Italy’s new far-right government under Giorgia Meloni was more effusive in its efforts to build strong ties with Algeria. During a January 2023 visit with Algerian President Abdelmadjid Tebboune, Meloni and other delegates stressed the longstanding historic ties between their two nations as well as Italy’s desire to become a “European hub for Algerian gas”. Algerian exports to Italy are expected to increase by 9 billion cubic meters by 2024–  replacing Russia as Italy’s top gas provider.

Even the United States, which has little need for Algeria’s reserves, has failed to take diplomatic or economic action against Algeria for its close association with Russia (including an effort to join BRICS), largely because of Algeria’s position as a top European gas provider. During a recent visit to the nation by American Secretary of State Antony Blinken, he shied away from the issue of Western Sahara, acknowledging only that the United States supported efforts by the United Nations to find a peaceful resolution to the conflict. 

These diplomatic efforts can be seen as prudent given Algeria’s newfound willingness to act aggressively over the issue of Western Sahara. Following Spain’s aforementioned declaration of support for Morocco’s autonomy plan, Algeria ended a 20-year-old friendship treaty and imposed a series of embargos which impacted the sale of all goods except gas, demanding higher payments from Spain in order for the latter to continue. The move has cost Spain over one billion in export revenue and signaled to the rest of Europe the price of cooperation with Morocco.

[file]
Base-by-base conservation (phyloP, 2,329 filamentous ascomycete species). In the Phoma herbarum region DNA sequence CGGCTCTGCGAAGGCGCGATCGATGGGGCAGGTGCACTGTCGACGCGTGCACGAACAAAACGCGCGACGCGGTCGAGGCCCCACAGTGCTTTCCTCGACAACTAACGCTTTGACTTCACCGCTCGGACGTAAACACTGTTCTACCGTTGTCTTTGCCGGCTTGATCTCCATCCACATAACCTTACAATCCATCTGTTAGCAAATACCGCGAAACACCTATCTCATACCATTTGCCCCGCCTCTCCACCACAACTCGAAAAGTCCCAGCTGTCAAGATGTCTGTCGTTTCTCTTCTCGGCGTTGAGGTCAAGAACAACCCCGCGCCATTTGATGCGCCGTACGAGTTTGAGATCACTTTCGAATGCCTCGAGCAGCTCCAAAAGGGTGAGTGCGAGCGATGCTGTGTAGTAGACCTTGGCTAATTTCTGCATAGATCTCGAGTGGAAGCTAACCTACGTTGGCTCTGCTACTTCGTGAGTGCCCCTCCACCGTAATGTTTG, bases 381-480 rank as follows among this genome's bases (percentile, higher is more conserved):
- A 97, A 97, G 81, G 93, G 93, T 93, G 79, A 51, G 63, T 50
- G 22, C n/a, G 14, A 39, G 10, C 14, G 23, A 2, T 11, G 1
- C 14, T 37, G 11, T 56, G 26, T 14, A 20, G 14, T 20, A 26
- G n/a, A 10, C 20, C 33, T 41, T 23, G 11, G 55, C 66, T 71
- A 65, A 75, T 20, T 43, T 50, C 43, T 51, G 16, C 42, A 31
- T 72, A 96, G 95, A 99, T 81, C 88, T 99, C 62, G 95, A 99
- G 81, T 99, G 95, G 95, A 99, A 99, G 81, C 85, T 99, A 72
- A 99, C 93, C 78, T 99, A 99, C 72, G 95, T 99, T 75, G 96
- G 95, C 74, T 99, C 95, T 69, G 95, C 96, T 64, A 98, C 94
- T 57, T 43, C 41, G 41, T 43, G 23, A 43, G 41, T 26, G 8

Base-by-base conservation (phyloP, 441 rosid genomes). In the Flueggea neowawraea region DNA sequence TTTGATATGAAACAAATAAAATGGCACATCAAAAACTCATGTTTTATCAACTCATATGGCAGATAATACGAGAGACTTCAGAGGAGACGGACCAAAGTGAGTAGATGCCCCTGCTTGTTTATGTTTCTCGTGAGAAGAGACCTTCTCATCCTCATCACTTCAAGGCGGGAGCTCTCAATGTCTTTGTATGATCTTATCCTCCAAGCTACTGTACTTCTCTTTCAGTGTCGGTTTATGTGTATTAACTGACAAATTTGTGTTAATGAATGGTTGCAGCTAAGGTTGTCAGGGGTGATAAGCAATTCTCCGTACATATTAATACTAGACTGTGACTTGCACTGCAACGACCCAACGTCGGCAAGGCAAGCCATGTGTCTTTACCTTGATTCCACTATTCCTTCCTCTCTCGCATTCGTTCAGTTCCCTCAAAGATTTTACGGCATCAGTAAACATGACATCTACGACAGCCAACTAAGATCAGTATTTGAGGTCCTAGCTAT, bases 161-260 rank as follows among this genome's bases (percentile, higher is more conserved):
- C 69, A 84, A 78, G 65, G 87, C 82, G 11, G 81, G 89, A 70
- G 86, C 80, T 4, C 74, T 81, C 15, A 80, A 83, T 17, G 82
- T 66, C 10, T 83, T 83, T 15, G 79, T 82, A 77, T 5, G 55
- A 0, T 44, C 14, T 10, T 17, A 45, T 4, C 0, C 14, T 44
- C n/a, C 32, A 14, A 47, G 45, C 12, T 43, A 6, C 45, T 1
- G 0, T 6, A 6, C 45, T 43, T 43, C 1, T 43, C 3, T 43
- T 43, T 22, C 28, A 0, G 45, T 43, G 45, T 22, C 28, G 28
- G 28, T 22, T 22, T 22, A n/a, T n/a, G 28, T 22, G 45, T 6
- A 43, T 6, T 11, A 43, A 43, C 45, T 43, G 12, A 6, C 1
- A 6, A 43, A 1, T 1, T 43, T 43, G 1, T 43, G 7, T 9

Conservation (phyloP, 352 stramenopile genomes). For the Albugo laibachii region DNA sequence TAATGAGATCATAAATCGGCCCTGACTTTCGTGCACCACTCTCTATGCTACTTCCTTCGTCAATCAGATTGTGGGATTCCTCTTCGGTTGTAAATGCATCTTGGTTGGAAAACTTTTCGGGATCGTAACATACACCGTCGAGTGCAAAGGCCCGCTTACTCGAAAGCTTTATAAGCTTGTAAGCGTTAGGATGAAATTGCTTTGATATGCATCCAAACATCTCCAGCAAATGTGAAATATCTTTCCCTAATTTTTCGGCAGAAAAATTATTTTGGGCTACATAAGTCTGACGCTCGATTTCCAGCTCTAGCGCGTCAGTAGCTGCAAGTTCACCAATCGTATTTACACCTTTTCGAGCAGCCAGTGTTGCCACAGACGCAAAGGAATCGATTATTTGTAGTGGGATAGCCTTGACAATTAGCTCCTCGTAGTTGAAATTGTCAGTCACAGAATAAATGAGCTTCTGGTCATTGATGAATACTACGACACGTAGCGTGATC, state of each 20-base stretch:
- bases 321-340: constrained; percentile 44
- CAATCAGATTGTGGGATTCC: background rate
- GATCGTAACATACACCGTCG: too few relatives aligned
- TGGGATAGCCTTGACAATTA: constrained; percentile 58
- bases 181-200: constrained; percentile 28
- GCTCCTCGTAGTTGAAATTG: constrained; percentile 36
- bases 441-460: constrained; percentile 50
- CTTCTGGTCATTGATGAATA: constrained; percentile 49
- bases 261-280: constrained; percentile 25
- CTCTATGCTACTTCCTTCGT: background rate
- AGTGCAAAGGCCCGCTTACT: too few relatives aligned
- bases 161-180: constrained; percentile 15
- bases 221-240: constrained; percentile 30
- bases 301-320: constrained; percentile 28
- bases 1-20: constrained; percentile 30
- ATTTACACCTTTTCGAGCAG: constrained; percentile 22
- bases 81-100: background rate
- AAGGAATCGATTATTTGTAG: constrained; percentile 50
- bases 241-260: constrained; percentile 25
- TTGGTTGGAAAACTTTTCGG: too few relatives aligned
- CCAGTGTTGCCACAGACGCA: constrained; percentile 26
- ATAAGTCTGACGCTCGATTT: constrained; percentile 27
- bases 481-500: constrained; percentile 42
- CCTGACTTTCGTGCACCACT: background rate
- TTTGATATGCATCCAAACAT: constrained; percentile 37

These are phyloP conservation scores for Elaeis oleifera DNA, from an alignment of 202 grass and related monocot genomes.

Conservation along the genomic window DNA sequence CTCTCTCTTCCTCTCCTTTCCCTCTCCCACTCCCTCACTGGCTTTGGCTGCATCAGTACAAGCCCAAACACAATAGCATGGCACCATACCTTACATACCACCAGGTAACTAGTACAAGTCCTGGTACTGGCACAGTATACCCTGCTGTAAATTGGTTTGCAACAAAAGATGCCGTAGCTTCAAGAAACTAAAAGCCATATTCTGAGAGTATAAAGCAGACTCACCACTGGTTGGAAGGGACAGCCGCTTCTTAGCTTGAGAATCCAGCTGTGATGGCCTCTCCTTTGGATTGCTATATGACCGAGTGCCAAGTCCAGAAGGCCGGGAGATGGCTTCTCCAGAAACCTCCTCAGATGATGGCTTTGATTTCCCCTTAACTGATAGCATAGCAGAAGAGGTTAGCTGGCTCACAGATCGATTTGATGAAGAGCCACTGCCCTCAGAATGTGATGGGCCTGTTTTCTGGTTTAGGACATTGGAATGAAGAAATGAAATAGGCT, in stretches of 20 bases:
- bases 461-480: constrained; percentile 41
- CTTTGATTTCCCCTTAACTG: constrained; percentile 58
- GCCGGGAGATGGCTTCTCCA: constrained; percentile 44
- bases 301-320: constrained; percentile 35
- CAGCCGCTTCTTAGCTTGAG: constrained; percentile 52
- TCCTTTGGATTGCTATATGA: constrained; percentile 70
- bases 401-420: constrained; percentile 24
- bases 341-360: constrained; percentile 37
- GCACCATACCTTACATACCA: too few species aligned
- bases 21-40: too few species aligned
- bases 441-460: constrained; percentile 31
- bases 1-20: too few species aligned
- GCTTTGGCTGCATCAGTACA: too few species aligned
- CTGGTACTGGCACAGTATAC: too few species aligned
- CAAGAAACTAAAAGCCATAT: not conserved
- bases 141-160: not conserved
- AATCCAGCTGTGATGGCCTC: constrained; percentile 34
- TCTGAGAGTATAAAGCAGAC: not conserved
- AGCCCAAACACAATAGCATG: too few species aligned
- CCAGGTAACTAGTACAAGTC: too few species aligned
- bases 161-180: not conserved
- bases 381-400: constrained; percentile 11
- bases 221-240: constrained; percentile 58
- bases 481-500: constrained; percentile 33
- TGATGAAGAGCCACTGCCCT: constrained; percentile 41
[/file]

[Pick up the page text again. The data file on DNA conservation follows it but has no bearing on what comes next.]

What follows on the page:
Algeria’s ability to influence the outcome of the conflict in Western Sahara is still uncertain. While many nations have indicated a greater willingness to cooperate with the Algerian government, none have yet to reverse their support for Morocco’s Autonomy Plan. Algeria’s ability to increase gas exports, the very thing which has allowed it to make such diplomatic gains, faces significant challenges including potentially dwindling capacity and a generally poor business environment. Yet the overall picture for Algeria remains rosy. Its presence as a gas-exporter on Europe’s doorstep has given it the opportunity to flex its diplomatic and economic muscles; attracting European support and weakening the position of its greatest rival.